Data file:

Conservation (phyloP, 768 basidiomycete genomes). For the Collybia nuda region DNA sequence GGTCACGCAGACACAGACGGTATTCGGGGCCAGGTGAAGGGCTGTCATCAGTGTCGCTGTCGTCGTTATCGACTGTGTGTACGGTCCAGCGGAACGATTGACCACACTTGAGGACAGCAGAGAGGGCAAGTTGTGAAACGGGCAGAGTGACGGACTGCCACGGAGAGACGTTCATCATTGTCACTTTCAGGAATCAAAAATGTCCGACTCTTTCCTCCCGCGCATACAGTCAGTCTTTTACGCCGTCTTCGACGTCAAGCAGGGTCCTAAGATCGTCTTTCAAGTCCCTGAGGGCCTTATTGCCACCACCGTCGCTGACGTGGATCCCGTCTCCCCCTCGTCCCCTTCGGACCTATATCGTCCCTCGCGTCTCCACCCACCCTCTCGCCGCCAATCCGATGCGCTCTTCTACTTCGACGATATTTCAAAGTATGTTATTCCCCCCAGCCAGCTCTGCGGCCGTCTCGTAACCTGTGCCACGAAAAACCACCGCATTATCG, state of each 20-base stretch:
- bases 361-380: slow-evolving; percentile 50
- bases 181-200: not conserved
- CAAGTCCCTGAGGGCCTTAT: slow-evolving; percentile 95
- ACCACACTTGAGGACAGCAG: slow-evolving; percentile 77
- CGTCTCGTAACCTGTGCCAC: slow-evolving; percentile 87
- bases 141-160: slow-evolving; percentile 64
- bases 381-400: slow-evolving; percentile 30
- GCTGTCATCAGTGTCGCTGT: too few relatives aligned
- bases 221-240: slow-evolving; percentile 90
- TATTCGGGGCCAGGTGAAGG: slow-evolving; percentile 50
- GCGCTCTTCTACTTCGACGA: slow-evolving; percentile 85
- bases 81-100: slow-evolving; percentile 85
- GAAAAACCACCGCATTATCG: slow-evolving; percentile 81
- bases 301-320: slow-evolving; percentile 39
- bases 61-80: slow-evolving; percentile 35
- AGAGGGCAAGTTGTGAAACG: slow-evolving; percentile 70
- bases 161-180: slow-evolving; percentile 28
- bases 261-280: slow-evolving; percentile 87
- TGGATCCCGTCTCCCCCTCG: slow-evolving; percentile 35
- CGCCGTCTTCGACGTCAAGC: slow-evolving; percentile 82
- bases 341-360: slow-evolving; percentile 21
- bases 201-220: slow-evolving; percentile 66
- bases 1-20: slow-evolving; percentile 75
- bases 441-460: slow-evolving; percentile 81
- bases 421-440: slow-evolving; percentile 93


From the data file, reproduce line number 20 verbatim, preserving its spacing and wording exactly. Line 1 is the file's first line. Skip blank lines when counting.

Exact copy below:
- TGGATCCCGTCTCCCCCTCG: slow-evolving; percentile 35